Question by Mike: Is it racist that I would vote for all foreigners to leave Norway?
Unless you are Norwegian, I don’t think you should be on Norway.
Is that racist?
Answer by Smart Asian Hottie
No if I could do the same in my country I would !
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Question by lucy: How to prepare for moving to another country?
I’m thinking about moving to Paris. I want to start living a full life on my own, start following my dreams. The problem is, I don’t have any money saved; is it possible to move even with a very low budget? I would, of course, find a job there before I move. I don’t speak fluent French, just a little. But I learn fast. I would be moving alone and I am 23 years old. I would love to work with anything fashion-like. What do you think my chances are? What do I specifically have to be careful about?
Answer by conley39
You can’t just pick up and move to a European country if you’re not European. That generally requires that you have a job lined up and a visa that allows you to live and work in the country. European regulations require employers to advertise jobs and demonstrate that there are no viable European candidates for a job before they can offer a position to a non European. In the best of times non-Europeans have to have specialized skills, education and/or experience that cannot be easily duplicated by European job seekers.
The cost of moving really depends on whether you fund it yourself or the company that hires you pays for the relocation. If you’re doing it on your own, you need to consider enough money to pay for accommodations until your income kicks in, setting up accounts for utilities, phone, transportation costs, food and the like.
It’s very difficult to get a work permit; generally, you have to have a contract offer first. Right now, the overall unemployment rate in Italy is around 12% and it’s around 37% for young people. In Spain and Greece, the unemployment rate is 27% overall and much higher for young people. In Portugal, the unemployment rate is 18% and France is seeing record high numbers of unemployed people. In the UK, the unemployment rate is 7.8%, but at least the number of jobless fell in June. Sweden is a lkittle higher. The lowest unemployment rates are in Germany, Austria, Denmark and Norway. Right now, the chances are not good, but it might get easier as the economy improves.
My direct experience is with Italy where I lived for the past 13+ years (working for a Swedish company); other countries here in Europe will have similar rules. It’s not all that different anywhere else. The site for visas in Italy is: http://www.esteri.it/visti/index_eng.asp . The site has links to the application, the additional information you need to supply in order to get the visa and where to apply. It also includes education visas which are somewhat easier to get than work visas. You can find similar information for other countries on their consulate websites. This is the visa info page for the French consulate in San Francisco: http://www.consulfrance-sanfrancisco.org… . You can find other consulate websites with a fairly simple search. Note that you’ll need to apply to the consulate that has jurisdiction over the state where you live, but you can find the necessary information on any of the consulate websites.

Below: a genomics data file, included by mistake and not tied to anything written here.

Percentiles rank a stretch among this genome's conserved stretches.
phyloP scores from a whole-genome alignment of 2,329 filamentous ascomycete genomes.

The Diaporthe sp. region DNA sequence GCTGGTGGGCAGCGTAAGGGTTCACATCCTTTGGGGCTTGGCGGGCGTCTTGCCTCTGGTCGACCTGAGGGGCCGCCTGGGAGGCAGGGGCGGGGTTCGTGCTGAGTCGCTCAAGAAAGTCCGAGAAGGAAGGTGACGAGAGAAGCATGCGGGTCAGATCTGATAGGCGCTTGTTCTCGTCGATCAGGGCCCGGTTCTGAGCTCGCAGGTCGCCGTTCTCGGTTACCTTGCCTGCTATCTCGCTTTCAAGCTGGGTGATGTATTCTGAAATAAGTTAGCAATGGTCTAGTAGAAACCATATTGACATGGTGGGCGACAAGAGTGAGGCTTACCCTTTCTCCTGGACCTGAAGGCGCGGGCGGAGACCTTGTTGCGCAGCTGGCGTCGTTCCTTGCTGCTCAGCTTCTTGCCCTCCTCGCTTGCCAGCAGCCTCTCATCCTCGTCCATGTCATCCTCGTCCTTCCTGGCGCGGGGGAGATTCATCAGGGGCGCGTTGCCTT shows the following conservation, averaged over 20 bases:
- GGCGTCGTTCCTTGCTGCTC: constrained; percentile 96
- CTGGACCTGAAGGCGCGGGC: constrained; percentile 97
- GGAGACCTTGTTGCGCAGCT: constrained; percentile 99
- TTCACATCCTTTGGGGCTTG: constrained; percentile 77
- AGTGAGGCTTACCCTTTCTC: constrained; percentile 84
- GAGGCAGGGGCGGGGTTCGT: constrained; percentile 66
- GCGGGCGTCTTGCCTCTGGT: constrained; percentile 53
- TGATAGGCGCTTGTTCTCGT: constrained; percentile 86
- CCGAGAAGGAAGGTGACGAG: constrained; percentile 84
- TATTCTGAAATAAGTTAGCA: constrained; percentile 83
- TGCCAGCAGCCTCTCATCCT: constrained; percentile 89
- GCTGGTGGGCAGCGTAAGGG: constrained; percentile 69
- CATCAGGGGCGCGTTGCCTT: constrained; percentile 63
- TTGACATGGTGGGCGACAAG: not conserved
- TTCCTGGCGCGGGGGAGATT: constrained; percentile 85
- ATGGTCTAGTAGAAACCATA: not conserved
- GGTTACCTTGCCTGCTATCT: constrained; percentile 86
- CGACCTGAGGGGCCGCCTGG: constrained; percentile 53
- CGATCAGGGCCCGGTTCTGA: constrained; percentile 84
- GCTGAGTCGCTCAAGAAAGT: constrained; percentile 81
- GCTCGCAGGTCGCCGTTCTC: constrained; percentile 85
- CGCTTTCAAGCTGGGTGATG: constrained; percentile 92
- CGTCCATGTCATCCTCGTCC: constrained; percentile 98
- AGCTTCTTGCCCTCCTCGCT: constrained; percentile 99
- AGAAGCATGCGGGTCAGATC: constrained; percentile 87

A work permit is separate – you cannot apply for that yourself in many countries. The company has to apply and they have to be able to demonstrate that there is not a viable EU candidate for the job. As a result, jobs for foreigners including Canadian or US citizens are pretty much restricted to people with special education, knowledge, or experience … and you would have to be able to speak the local language. However, the level of English is high in Scandinavia and most adults speak it very well. You would be able to manage well while learning the language. Right now, as noted above, the best bet would probably be something in the healthcare field which is a fit for you. When I moved here, it was through a transfer of the job I was already doing in the US to the Italian office. Even so, it took 8 months to put all the paperwork in place to apply for a visa. If you already have a job offer, the company will provide you the information you need for your visa application and take care of things like work permits.
It’s useful to check the expat sites for information about living and working in the places you might be interested in:
You can find other sites by searching for “expat” and the name of your target country. These sites will tell you how to register your address, provide information about healthcare, banks, and so forth to ease you into daily life.
You also need to be aware that if you are a US expat, you will need to file income tax returns in both the US and your host country. That can get to be expensive.
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